County Executive Robert P. Astorino today launched an innovative “telehealth” program that uses technology to remotely monitor seniors’ health as a way to improve a person’s quality of life while also reducing healthcare costs. TIPS – or Telehealth Intervention Programs for Seniors – combines three key elements to help Westchester’s seniors age successfully and avoid unplanned hospital and other medical visits:
· Clinical monitoring of vital signs, including blood pressure, pulse, oxygen levels and weight.
· A complete benefits “check-up” to make sure seniors are aware of all social programs available.
· Hands-on, intergenerational support from a network of volunteers, including graduate student nurses and college students from Pace University.
“TIPS empowers seniors be active partners in their own health care,” said County Executive Robert P. Astorino. “We value our seniors here in Westchester, and we want them to age successfully. We also realize that skyrocketing healthcare costs require us to be innovative. TIPS is at the forefront, bringing together high-tech and high-touch for the benefit of our seniors. We are excited to roll it out across Westchester.”
TIPS builds on the successful Livable Communities Initiative, which put Westchester on the map as one of the first seven places nationwide to receive AARP’s prestigious designation of an “Age-Friendly Community,” which was given in partnership with the World Health Organization.
TIPS will be available throughout the county at locations where seniors routinely gather – like senior centers, senior apartment buildings, houses of worship, and libraries.
Vitals – including weight, blood pressure, oxygen level and pulse – will be taken by student technicians twice a week at those locations. A nurse will then remotely monitor the results and send messages back to be reviewed at the next TIPS session. If the nurse has any immediate concerns, she may contact the participant, caregiver, primary care physician or on-site administrator directly. Results are given to each participant on a TIPS Sheet, which also explains what the results mean.
By encouraging seniors to be proactive about their health, and by teaching them to self-manage chronic conditions such as diabetes or high blood pressure, the goal is not only to improve health and well-being, but also to reduce the number of emergency situations and unplanned hospital visits. Ultimately, this will reduce the financial burden on seniors, caregivers and taxpayers.
A recent study by David A. Lindeman, CEO of the Center for Technology and Aging, found that for each $1 invested in remote monitoring, up to $1.30 was saved in just the first year due to a reduction in hospitalization rates and a reduction in the number of home care visits required per patient.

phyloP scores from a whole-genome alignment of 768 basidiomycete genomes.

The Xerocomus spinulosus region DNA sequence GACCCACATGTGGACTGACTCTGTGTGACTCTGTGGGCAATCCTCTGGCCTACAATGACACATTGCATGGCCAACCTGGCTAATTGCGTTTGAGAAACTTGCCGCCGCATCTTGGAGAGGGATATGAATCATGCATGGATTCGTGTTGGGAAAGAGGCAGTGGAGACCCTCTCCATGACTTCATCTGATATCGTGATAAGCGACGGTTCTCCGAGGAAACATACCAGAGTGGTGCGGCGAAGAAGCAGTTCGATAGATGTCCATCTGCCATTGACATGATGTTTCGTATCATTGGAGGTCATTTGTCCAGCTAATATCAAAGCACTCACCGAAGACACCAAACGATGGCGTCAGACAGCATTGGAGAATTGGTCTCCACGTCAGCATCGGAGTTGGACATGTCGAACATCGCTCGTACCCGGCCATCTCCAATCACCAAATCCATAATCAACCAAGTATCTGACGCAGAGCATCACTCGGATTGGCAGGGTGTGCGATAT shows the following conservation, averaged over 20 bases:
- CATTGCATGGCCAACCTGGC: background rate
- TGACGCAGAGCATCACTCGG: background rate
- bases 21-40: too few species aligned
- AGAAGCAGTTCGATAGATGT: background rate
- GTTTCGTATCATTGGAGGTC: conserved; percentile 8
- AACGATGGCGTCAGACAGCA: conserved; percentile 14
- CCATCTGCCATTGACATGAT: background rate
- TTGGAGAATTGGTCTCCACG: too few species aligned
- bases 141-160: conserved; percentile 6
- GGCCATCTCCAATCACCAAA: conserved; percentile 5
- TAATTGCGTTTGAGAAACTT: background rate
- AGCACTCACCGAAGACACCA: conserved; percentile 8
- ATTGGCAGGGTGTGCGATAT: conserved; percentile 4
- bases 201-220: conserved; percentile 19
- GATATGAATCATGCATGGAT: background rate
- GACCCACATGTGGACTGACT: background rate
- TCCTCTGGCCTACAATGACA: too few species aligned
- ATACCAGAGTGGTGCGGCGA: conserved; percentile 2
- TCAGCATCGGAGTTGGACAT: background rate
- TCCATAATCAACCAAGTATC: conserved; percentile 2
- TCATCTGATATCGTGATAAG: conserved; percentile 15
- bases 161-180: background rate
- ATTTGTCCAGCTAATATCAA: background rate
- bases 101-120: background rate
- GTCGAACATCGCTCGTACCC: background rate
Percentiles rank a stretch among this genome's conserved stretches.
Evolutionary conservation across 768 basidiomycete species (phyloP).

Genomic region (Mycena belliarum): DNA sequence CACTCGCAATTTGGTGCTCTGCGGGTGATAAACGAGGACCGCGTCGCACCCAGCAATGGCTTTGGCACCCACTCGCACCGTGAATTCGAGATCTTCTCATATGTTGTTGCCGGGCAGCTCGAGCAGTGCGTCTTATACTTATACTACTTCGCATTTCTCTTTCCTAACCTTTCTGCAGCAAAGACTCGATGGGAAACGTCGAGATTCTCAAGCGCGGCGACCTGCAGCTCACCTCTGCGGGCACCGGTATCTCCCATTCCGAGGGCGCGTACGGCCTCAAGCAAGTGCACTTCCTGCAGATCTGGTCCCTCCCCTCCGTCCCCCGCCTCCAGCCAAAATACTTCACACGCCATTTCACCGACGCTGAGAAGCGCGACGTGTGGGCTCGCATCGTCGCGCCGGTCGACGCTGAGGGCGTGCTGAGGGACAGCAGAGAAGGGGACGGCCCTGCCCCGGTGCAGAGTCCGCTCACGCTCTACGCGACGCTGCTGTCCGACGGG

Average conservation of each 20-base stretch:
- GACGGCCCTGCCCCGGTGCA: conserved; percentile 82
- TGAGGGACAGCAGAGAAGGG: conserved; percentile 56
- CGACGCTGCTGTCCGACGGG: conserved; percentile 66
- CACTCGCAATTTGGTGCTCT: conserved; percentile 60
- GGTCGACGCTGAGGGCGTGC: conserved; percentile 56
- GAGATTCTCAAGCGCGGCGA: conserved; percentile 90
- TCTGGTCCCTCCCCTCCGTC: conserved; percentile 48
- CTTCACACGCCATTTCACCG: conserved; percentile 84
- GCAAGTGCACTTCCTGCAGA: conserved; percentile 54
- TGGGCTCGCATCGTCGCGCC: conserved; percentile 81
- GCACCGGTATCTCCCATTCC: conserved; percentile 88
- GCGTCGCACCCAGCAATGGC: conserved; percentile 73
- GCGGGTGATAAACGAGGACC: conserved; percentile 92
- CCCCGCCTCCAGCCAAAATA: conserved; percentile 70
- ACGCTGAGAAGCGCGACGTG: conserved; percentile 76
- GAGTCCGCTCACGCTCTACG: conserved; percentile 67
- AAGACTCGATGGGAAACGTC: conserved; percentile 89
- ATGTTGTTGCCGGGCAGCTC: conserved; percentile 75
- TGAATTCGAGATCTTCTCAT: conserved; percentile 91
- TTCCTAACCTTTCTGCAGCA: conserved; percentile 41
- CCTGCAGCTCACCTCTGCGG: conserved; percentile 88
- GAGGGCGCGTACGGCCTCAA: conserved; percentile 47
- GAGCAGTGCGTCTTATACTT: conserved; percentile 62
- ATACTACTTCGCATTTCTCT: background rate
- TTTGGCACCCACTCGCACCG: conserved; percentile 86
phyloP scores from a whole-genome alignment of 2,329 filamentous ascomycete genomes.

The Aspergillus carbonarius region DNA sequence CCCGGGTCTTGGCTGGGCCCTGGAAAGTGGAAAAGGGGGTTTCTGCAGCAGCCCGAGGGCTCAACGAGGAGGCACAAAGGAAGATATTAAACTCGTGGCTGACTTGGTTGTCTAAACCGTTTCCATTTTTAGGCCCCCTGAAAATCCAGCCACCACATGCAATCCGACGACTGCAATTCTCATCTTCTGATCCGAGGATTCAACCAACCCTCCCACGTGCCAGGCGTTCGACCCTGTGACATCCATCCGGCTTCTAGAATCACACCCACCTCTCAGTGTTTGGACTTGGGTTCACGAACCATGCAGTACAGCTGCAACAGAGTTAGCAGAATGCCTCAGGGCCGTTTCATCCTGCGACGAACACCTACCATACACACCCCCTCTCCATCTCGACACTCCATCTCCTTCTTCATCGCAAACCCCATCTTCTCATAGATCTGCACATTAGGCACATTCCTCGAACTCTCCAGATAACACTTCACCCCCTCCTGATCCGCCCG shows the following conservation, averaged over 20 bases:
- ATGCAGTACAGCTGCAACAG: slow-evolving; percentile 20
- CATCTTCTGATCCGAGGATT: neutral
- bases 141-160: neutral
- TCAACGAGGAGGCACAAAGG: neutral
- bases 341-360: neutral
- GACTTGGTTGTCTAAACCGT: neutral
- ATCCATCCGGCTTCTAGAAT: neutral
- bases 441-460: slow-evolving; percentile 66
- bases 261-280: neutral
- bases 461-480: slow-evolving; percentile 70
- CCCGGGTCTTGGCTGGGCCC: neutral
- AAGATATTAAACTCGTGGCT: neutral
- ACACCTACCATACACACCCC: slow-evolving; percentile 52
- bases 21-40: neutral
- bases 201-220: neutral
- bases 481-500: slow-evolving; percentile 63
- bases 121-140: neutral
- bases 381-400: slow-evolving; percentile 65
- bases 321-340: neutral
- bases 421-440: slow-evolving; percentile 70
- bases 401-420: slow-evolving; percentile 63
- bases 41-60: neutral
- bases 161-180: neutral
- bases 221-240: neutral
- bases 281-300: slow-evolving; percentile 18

“Telehealth has become a common and trusted tool to help seniors age better, but TIPS is much more all-inclusive than other programs,” said Westchester County Department of Senior Programs and Services Commissioner Mae Carpenter. “Westchester is leading the way in telehealth services by combining the best technology available for remote monitoring with other well-established Westchester programs, like Care Circles and Caregiver Coaching.”
Along with the clinical monitoring, each TIPS participant will receive a comprehensive assessment that includes a benefits check-up, information about chronic disease self-management, and referrals for other existing programs, such as Care Circles – a group of volunteers who assist an individual with basic needs of daily living that cannot be met with public funds; and Caregiver Coaches – volunteers, trained by professionals, who help the senior and family caregivers meet their challenges and responsibilities.
TIPS sessions are held in a community setting, allowing for seniors in attendance to interact and support each other in the self-management of health, while the participation of college students as technicians fosters an intergenerational social connection.
TIPS was developed in collaboration with Pace University, a partnership that began in 2005 and expanded in 2013 to include pilots of the telehealth program at several test sites. To date, more than 140 seniors have participated.
“This is a natural partnership,” said David Sachs, professor of Information Technology at Pace Seidenberg School of Computer and Information Systems. “Working with the Department of Senior Programs and Services on this strategic telehealth initiative only makes good sense. We know that TIPS will make a difference in the lives and in the health of seniors.”
TIPS will be offered at an increasing number of sites throughout Westchester by the end of May. The timing is no coincidence, as May is National Older Americans Month, and the 2014 theme is “Safe Today, Healthy Tomorrow.”
For more information about the TIPS program, please call (914) 813-6408 or visit www.westchestergov.com/seniors.